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The after-action report: 50 fast facts from the Haywood election results

The after-action report: 50 fast facts from the Haywood election results

Another layer of tint has been added to Haywood County’s changing political canvas.

Election Day results paint a picture of a red county growing redder. From Donald Trump to Brandon Rogers, Republicans were the big winners in Haywood County on Nov. 8, splashing broad strokes of red over what was once blue while also deepening rosy hues that have been so for decades.

That fact is but one of a trove of insights gleaned from the Haywood County precinct-level election results published by the North Carolina State Board of Elections. Listed below are 49 more takeaways that also bring this ever-changing portrait into focus. 


U.S. President

Around 3,000 more Republican voters than were to be expected materialized in Haywood County on Nov. 8; although Republican Donald Trump didn’t really need them to defeat Democrat Hillary Clinton — he won by more than 8,000 votes — many down-ballot Republican candidates appear to have benefitted from the tidal wave of support.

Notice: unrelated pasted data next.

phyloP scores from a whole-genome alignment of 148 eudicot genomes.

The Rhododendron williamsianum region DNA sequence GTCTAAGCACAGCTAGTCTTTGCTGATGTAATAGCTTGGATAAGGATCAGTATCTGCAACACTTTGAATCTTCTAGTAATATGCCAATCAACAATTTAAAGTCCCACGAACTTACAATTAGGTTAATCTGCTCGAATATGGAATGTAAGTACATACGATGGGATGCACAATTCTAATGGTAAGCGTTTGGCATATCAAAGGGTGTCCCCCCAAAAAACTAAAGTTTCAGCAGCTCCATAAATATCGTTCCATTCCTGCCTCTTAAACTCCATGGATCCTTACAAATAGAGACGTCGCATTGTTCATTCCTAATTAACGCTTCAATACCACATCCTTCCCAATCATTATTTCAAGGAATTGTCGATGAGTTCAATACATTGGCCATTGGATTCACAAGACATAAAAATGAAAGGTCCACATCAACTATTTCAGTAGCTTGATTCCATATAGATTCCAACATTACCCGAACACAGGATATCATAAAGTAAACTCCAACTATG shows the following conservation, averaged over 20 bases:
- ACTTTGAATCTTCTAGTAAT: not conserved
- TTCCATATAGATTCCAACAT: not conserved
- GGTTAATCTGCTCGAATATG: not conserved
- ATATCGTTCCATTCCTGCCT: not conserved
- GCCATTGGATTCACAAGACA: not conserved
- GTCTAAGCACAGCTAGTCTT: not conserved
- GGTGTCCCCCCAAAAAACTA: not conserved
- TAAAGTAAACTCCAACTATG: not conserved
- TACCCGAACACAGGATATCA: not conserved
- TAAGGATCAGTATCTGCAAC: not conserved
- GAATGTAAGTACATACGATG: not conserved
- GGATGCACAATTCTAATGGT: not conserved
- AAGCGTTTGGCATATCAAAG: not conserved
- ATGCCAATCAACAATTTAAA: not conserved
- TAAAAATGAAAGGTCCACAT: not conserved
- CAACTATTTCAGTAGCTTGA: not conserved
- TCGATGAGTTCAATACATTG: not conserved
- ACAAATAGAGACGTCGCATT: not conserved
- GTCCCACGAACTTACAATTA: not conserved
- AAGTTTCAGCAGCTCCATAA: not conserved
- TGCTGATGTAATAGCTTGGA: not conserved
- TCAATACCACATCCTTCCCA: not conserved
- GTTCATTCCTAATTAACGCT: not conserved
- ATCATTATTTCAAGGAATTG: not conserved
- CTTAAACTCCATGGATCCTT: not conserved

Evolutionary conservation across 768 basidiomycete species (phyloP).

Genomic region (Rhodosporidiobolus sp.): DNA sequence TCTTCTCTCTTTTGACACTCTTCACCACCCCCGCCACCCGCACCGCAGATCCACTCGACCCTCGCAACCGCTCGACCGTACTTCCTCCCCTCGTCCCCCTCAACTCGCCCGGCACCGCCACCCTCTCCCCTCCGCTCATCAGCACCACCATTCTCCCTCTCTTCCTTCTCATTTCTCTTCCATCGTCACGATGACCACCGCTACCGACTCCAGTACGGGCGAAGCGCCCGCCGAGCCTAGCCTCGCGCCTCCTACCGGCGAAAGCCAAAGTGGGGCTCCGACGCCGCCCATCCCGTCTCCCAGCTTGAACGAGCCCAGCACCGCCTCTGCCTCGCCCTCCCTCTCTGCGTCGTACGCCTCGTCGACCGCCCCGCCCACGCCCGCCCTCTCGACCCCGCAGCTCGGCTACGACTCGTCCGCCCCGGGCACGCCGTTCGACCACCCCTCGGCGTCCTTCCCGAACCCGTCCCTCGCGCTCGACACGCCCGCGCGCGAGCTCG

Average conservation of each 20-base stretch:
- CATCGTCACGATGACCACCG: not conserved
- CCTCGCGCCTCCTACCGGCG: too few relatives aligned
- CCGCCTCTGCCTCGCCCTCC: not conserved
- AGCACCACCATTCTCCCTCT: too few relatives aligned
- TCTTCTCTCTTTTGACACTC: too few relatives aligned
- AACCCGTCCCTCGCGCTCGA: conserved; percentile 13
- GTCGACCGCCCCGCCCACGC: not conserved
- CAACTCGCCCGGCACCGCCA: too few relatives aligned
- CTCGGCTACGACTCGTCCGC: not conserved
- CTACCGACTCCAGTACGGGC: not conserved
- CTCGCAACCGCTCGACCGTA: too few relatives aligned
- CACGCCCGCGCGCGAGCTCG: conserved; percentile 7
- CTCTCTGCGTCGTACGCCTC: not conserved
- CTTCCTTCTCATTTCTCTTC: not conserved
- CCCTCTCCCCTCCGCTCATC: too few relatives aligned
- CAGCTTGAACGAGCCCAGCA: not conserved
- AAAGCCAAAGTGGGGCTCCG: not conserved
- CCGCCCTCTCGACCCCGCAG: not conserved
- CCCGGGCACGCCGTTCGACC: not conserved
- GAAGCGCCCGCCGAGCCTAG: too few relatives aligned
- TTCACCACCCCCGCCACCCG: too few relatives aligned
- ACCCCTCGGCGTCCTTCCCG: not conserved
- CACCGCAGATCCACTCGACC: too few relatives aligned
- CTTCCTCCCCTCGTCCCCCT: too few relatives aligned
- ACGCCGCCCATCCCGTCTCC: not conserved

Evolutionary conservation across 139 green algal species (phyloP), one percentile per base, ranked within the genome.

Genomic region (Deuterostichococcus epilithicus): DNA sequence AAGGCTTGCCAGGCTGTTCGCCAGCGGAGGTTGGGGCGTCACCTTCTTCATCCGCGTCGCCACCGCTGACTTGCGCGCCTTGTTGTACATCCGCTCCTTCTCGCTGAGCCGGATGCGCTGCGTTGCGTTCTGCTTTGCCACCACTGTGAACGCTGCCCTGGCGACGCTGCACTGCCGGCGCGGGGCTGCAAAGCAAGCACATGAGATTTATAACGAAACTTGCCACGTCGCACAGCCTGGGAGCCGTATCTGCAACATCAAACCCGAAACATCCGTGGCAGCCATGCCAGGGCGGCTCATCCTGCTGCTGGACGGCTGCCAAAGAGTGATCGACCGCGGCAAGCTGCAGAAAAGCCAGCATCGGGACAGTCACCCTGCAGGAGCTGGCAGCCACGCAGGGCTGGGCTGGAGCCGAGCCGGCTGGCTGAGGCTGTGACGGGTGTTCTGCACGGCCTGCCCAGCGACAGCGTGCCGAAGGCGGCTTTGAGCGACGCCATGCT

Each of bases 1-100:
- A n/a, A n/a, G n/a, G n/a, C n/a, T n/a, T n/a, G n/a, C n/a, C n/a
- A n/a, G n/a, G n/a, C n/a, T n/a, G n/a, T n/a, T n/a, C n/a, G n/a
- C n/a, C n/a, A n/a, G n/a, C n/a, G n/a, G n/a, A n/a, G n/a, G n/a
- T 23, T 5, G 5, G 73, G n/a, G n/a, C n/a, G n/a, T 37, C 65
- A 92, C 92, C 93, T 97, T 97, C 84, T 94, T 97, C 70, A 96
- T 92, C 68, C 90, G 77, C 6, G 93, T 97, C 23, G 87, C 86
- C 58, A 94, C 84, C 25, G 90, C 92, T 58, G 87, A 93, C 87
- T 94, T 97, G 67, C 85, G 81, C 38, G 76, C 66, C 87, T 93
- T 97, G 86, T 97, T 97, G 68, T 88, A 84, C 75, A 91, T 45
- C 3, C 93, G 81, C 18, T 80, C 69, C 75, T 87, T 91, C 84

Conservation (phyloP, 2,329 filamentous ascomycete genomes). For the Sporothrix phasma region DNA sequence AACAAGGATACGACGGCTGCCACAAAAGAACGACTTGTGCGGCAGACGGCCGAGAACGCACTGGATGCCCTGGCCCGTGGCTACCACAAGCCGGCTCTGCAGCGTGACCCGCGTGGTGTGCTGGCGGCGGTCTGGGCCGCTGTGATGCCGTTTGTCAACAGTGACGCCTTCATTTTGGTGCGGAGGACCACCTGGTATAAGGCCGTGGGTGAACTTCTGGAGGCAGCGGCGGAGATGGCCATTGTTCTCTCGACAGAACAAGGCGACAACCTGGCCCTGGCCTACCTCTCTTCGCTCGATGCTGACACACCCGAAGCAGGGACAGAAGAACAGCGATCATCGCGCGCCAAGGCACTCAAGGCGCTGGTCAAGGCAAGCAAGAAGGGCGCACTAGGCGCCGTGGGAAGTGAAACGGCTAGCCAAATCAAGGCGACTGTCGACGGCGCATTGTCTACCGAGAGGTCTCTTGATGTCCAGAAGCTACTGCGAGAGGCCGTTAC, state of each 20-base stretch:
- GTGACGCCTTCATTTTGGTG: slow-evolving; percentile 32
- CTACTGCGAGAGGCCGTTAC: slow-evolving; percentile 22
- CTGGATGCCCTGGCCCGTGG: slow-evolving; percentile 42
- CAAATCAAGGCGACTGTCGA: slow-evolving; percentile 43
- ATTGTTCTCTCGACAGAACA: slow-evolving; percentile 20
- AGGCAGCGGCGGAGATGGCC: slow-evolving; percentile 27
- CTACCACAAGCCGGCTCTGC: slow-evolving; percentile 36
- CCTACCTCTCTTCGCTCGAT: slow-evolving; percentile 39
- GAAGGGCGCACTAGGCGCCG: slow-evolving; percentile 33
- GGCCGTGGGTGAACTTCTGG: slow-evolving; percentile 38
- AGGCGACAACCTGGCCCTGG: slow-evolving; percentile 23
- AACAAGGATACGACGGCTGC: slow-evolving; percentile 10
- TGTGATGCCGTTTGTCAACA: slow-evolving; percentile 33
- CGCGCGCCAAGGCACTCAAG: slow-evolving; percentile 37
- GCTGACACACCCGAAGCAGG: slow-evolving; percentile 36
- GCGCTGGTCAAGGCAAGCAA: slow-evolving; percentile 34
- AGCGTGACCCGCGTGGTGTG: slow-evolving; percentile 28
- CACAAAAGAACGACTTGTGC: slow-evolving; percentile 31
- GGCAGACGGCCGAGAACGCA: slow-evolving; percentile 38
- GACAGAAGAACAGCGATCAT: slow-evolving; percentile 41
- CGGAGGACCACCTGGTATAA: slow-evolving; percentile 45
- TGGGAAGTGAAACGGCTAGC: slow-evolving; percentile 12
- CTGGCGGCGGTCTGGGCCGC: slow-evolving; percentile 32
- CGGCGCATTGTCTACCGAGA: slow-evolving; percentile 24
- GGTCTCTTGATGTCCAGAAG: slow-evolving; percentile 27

1. Republican Presidential votes in Haywood County have increased 26 percent over three elections from 2008 to 2016, and have increased in every election.

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2.  Democratic Presidential votes in Haywood County have decreased 18 percent over the same period, and have declined in every election. 

3.  Haywood County’s population has grown about 6 percent over that same period, but registered voters have grown 11 percent in that time. 

4.  Trump won 28 of 29 voting precincts in Haywood County. 

5.  Trump’s top three precincts in terms of votes received were Ivy Hill, Jonathan Creek and Pigeon.